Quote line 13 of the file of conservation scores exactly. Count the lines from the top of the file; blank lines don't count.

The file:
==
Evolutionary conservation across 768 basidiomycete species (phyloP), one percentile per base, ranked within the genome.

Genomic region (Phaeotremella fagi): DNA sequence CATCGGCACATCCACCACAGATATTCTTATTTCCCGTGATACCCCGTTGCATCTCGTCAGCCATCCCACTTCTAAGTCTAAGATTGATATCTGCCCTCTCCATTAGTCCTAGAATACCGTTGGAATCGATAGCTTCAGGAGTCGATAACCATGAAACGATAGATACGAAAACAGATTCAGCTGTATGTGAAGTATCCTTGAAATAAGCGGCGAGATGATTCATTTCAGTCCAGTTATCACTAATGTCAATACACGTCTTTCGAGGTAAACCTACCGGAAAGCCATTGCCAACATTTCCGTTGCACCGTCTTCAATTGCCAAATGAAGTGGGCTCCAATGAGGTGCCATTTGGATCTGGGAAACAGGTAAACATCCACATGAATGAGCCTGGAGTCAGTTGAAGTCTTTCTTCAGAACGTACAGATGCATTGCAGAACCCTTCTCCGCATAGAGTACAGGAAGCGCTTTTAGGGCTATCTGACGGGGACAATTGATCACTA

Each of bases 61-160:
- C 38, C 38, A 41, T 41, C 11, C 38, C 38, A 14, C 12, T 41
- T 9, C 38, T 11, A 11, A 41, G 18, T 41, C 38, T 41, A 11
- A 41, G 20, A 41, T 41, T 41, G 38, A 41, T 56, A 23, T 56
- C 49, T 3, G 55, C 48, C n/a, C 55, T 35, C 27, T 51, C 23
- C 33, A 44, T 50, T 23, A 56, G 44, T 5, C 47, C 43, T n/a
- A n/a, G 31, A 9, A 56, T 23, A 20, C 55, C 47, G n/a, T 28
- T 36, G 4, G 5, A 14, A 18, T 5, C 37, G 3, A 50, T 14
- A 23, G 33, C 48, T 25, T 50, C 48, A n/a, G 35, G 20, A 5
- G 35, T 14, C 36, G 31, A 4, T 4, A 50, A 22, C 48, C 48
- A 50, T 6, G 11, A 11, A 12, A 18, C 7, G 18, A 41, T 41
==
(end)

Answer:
- A 50, T 6, G 11, A 11, A 12, A 18, C 7, G 18, A 41, T 41